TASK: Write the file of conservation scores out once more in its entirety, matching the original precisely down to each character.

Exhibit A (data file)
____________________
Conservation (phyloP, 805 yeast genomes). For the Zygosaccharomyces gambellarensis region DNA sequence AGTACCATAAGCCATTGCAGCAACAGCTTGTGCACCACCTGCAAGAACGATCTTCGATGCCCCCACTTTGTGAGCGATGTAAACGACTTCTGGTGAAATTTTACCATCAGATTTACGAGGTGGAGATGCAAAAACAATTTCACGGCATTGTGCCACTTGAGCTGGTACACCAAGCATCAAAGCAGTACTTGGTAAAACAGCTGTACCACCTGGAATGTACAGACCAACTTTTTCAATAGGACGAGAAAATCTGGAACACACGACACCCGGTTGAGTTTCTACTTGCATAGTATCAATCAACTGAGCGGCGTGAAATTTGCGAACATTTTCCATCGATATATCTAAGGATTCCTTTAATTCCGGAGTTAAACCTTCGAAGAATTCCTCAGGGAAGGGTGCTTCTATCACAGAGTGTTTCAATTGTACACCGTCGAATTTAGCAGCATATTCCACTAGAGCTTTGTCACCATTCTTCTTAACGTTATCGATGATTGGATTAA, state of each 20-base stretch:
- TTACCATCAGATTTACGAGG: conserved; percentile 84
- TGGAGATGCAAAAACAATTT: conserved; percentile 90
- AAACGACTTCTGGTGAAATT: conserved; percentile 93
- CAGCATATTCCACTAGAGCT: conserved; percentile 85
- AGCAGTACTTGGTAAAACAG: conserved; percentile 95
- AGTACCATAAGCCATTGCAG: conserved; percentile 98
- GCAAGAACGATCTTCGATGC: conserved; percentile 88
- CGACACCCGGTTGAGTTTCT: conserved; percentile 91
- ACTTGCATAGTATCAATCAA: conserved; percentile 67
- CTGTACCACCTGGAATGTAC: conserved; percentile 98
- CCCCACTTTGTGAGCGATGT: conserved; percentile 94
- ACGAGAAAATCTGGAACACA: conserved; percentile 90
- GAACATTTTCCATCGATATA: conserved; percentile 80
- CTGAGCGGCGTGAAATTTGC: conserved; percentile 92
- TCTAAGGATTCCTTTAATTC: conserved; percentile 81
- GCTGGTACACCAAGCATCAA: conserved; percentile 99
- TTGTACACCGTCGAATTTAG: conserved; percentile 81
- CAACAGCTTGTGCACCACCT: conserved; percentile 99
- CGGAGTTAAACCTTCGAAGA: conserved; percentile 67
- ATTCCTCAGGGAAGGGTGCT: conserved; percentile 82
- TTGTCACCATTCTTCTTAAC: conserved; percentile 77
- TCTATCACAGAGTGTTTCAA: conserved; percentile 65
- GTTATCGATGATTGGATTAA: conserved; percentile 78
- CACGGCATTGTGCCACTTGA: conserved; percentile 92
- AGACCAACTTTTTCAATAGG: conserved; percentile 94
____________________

Conservation (phyloP, 805 yeast genomes). For the Zygosaccharomyces gambellarensis region DNA sequence AGTACCATAAGCCATTGCAGCAACAGCTTGTGCACCACCTGCAAGAACGATCTTCGATGCCCCCACTTTGTGAGCGATGTAAACGACTTCTGGTGAAATTTTACCATCAGATTTACGAGGTGGAGATGCAAAAACAATTTCACGGCATTGTGCCACTTGAGCTGGTACACCAAGCATCAAAGCAGTACTTGGTAAAACAGCTGTACCACCTGGAATGTACAGACCAACTTTTTCAATAGGACGAGAAAATCTGGAACACACGACACCCGGTTGAGTTTCTACTTGCATAGTATCAATCAACTGAGCGGCGTGAAATTTGCGAACATTTTCCATCGATATATCTAAGGATTCCTTTAATTCCGGAGTTAAACCTTCGAAGAATTCCTCAGGGAAGGGTGCTTCTATCACAGAGTGTTTCAATTGTACACCGTCGAATTTAGCAGCATATTCCACTAGAGCTTTGTCACCATTCTTCTTAACGTTATCGATGATTGGATTAA, state of each 20-base stretch:
- TTACCATCAGATTTACGAGG: conserved; percentile 84
- TGGAGATGCAAAAACAATTT: conserved; percentile 90
- AAACGACTTCTGGTGAAATT: conserved; percentile 93
- CAGCATATTCCACTAGAGCT: conserved; percentile 85
- AGCAGTACTTGGTAAAACAG: conserved; percentile 95
- AGTACCATAAGCCATTGCAG: conserved; percentile 98
- GCAAGAACGATCTTCGATGC: conserved; percentile 88
- CGACACCCGGTTGAGTTTCT: conserved; percentile 91
- ACTTGCATAGTATCAATCAA: conserved; percentile 67
- CTGTACCACCTGGAATGTAC: conserved; percentile 98
- CCCCACTTTGTGAGCGATGT: conserved; percentile 94
- ACGAGAAAATCTGGAACACA: conserved; percentile 90
- GAACATTTTCCATCGATATA: conserved; percentile 80
- CTGAGCGGCGTGAAATTTGC: conserved; percentile 92
- TCTAAGGATTCCTTTAATTC: conserved; percentile 81
- GCTGGTACACCAAGCATCAA: conserved; percentile 99
- TTGTACACCGTCGAATTTAG: conserved; percentile 81
- CAACAGCTTGTGCACCACCT: conserved; percentile 99
- CGGAGTTAAACCTTCGAAGA: conserved; percentile 67
- ATTCCTCAGGGAAGGGTGCT: conserved; percentile 82
- TTGTCACCATTCTTCTTAAC: conserved; percentile 77
- TCTATCACAGAGTGTTTCAA: conserved; percentile 65
- GTTATCGATGATTGGATTAA: conserved; percentile 78
- CACGGCATTGTGCCACTTGA: conserved; percentile 92
- AGACCAACTTTTTCAATAGG: conserved; percentile 94